Inverts can also take the place of glycerol as the humectant in cakes. This brings with it several added benefits, including improved colour, sweetness and more developed flavours throughout the baking process. As we have seen previously, replicating these and the above properties with a sugar substitute can prove to be highly challenging and not always possible.

More than taste: the functional role of sugar

Sugar is present in food and drinks for much more than taste and flavour. It plays a vital role in ensuring products remain at their optimum freshness for as long as possible by preventing the growth of harmful bacteria and retaining moisture. This is owing to its unique and powerful humectant qualities.

Such is the nature of the role that sugar plays, removing it entirely or swapping it for an alternative often throws up more issues than it solves. Artificial preservatives are typically chosen to fill the sugar void, which can potentially cause more harm than good. Sugar’s functional role in extending the shelf lives of the food and beverages we consume daily is important and should not be overlooked.

To ensure your products have their maximum shelf life, visit our product finder to find your ideal sugar.

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Specialist sugars and their applications

Apr 11 2019

In the UK, sugar usually means the white granules derived from sugar beet. But there is a wide range of specialist sugars used in the products we consume every day.


Sugar is sourced from natural sugar cane and beet. In both cases the raw material goes through a refining process involving cutting, cleaning, juice extraction, centrifugal spinning and boiling, with sugar cane then going on to be passed through the centrifuge multiple times. This is to remove any impurities and to extract the sugar ready for processing.

The process for refining both beet and Cane can be adjusted in various ways, such as changing temperature levels or the number of passes through the centrifuge. These changes lead to the different types of sugar crystals, which in turn can be used to produce golden syrups, invert sugars and custom formulations.

We offer a range of sugar variations and can create custom formulations for use in a wide variety of applications. We manufacture sugar to fit your product requirements, such as making soft drinks, liquorice or cereal.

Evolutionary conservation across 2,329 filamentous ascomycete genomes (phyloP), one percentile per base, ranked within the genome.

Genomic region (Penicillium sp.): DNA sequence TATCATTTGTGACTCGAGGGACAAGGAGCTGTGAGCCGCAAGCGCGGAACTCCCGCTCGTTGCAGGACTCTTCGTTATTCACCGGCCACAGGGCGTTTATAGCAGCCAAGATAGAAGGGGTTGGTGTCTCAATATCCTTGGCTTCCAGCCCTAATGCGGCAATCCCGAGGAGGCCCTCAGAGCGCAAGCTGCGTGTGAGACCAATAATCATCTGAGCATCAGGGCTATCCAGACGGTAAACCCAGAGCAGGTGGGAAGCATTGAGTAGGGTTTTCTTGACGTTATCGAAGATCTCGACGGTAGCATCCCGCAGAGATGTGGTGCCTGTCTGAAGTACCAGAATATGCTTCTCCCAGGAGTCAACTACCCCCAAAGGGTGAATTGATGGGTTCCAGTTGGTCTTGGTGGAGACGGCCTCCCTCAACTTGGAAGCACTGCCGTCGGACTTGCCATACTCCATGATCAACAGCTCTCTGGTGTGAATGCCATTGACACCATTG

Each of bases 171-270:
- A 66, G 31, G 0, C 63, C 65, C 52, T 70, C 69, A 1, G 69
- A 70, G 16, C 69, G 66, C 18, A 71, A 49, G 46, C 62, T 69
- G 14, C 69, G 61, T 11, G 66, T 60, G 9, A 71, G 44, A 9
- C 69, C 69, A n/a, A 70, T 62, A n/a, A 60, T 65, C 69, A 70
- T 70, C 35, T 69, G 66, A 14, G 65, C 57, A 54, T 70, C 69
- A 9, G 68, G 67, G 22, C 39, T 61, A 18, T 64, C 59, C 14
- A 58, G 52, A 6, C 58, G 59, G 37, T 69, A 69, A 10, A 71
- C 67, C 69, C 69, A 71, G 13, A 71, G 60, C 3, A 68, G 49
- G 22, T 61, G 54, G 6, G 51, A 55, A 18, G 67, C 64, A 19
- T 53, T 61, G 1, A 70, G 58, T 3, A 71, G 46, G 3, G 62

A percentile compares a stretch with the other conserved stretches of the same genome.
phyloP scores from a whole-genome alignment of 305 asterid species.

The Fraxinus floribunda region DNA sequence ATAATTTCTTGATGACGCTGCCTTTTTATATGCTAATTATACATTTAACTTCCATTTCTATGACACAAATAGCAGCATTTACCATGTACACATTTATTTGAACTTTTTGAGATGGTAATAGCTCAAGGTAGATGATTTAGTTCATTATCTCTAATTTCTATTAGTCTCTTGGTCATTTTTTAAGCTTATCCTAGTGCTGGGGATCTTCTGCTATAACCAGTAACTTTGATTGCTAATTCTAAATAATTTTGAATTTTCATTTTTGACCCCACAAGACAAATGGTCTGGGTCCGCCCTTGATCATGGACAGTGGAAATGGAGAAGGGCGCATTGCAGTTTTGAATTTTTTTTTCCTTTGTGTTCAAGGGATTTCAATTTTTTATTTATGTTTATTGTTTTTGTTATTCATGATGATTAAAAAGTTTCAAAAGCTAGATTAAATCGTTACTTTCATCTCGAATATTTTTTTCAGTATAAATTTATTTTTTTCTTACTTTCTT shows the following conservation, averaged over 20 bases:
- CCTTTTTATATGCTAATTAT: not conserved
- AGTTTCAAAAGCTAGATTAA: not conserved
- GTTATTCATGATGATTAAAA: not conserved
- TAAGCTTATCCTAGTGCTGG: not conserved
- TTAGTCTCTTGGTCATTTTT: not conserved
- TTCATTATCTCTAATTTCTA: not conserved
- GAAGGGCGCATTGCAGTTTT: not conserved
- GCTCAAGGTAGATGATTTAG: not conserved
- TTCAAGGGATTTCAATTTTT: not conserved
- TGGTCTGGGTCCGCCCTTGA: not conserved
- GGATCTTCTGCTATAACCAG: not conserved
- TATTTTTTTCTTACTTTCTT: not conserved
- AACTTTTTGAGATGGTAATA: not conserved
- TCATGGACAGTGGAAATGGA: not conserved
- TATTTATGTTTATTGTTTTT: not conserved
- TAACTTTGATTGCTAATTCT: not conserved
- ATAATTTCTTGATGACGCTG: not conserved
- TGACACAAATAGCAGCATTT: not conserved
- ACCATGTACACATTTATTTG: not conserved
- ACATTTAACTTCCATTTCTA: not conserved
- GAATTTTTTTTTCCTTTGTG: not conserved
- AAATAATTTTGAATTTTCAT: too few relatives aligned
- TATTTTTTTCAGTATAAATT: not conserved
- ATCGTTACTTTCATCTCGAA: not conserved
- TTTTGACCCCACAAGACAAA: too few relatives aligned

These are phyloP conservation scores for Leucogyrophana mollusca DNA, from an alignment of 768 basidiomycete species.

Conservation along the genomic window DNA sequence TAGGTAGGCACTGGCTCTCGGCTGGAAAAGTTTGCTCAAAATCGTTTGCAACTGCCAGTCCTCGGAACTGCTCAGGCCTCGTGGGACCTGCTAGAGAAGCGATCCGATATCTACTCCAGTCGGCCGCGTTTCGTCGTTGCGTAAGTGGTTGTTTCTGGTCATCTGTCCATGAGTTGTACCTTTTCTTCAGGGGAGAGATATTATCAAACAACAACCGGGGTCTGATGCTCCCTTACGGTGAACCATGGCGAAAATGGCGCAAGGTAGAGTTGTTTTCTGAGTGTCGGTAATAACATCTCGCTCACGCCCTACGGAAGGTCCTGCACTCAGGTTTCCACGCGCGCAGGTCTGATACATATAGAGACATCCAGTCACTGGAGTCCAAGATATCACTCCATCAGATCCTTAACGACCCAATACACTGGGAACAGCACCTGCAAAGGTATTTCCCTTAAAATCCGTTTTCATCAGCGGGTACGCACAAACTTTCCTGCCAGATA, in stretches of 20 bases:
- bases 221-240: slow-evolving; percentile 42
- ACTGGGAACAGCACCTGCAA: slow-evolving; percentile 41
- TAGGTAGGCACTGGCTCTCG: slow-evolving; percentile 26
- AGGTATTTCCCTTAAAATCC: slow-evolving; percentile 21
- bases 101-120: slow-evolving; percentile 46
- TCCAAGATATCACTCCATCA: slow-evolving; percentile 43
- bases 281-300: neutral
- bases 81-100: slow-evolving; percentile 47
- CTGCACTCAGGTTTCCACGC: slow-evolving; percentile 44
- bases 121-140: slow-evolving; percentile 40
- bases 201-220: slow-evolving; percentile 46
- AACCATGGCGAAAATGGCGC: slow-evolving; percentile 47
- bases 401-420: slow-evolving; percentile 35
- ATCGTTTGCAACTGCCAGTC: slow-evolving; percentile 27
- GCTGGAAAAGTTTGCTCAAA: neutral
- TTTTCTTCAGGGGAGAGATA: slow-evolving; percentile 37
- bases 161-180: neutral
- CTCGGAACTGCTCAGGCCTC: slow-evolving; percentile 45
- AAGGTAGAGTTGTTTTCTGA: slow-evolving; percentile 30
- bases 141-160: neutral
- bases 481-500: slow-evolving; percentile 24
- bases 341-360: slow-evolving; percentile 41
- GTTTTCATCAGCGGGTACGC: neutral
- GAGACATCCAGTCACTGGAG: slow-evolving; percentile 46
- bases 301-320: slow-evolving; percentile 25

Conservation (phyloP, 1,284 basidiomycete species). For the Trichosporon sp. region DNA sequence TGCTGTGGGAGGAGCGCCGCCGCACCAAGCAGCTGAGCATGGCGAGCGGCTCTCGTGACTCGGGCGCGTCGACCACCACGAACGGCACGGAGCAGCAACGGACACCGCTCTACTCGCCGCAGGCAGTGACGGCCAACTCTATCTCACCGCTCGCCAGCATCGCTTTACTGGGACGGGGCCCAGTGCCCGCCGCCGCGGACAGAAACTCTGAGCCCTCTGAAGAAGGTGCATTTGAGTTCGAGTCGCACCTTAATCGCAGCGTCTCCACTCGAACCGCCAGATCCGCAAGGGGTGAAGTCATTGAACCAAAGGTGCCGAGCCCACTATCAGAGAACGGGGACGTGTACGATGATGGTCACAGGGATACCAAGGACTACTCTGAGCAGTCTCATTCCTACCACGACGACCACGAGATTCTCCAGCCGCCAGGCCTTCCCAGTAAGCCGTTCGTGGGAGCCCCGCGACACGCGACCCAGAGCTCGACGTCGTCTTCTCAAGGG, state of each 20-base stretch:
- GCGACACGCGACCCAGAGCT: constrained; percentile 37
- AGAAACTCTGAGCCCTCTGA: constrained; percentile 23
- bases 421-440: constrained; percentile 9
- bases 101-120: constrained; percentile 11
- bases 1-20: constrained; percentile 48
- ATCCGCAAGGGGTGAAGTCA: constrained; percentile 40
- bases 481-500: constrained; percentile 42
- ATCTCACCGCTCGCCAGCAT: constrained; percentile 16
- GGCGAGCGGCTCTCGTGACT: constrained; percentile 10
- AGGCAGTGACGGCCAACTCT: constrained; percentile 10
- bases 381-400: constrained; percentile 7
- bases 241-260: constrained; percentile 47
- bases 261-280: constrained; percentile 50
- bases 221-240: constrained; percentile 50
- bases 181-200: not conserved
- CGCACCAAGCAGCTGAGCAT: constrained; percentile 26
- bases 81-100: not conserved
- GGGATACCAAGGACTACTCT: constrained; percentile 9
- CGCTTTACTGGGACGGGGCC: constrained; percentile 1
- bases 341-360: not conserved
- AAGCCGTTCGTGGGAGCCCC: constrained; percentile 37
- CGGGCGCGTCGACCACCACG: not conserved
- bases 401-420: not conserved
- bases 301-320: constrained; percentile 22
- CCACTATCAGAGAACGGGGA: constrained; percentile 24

What is treacle and molasses used for?


Molasses is collected during the Cane refining process. It has a dark colour, with a very strong flavour profile and, as it has a thick viscosity, is perfect for savoury sauces and liquorice.

Molasses can be blended with invert syrups to form treacle, which is made up of different percentages of molasses and invert sugar syrup. Treacle gives a softer, rounder flavour compared to the almost bittersweet molasses. With a colour range of black through to a dark brown, treacle is often used in cooking sauces and rich fruit cakes and can also be used as a natural food colourant.


What is the difference between golden syrup and inverts?


Both golden syrup and invert sugars contain fructose-glucose, but that is where the similarities end. Golden syrup also contains sucrose, giving it a very sweet and light flavour and a golden colour.

Inverts are flavourless and colourless and are often used in the baking industry, usually to extend the shelf life of bread. Golden syrup, however, is used in products such as flapjacks as it binds the product together and enhances flavour.

When looking for a sugar with a high viscosity to stabilise a product, such as the chewiness of a soft mint, glucose syrup is a practical option. Unlike invert and golden, it is produced by breaking down maize or wheat and, although it is less sweet than invert, can be used as a sweet bulking agent.



What is blended and sieved sugar?


Blended sugar is granulated in form and is white sugar premixed with molasses and burnt sugar in order to give it a golden-brown colour. This method provides a consistent colour often needed for products such as biscuits and cereals.

Sieved sugars are very popular in the baking industry, as it provides you with different particle sizes from coarse to very fine powder. Think of the contrast between particle size of golden caster sugar, which is more like a powder, and Demerara sugar.


Something more specialised – custom formulations


Blended sugar is granulated in form and is made up of white sugar premixed with molasses to give a light to dark brown colour. This method provides a consistent colour in the industrial production of biscuits and cereals.

Due to their ability to provide sizes ranging from coarse to very fine powder, sieved sugars are very popular in the baking industry. We sieve, metal detect and bag the sugar in our UK factory to ensure premium quality.

For more information on our range visit our product finder, or if your application requires a custom formulation, contact us for a consultation.

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Ragus Pure Sugars’ Kay Sandhu earns Chairman’s Award at the Nestlé Supplier Awards 2019

Mar 21 2019

Ragus Pure Sugars also named as a top 10 UK supplier. Kay’s Individual Award for Above and Beyond recognises our ‘never say no’ approach to meeting client demands.